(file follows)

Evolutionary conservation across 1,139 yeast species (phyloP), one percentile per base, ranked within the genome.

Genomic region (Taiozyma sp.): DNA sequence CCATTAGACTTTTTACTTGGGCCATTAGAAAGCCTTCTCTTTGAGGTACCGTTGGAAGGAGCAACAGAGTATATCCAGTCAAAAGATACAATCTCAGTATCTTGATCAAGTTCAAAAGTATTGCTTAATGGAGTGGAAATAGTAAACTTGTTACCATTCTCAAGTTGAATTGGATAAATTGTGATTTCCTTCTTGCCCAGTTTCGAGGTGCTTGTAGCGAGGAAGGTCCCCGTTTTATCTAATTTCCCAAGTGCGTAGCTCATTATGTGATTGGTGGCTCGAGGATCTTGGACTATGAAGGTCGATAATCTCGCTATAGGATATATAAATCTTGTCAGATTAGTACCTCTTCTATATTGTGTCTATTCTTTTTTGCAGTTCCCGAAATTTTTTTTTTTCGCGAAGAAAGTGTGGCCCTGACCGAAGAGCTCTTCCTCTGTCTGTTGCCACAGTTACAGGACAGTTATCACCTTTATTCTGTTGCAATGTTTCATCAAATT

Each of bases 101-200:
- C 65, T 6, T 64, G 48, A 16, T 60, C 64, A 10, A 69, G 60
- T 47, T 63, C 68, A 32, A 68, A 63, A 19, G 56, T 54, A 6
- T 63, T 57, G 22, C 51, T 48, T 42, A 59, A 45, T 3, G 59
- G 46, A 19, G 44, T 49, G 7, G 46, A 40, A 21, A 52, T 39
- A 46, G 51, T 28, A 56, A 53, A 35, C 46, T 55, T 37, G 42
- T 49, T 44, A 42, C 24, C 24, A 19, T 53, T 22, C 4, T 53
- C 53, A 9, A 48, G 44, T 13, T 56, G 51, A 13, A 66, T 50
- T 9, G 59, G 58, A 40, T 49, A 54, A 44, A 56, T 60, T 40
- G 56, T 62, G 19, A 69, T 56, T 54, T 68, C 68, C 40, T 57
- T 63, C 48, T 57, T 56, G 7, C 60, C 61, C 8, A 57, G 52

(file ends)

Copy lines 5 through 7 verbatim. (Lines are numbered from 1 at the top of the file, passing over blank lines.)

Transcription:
- T 47, T 63, C 68, A 32, A 68, A 63, A 19, G 56, T 54, A 6
- T 63, T 57, G 22, C 51, T 48, T 42, A 59, A 45, T 3, G 59
- G 46, A 19, G 44, T 49, G 7, G 46, A 40, A 21, A 52, T 39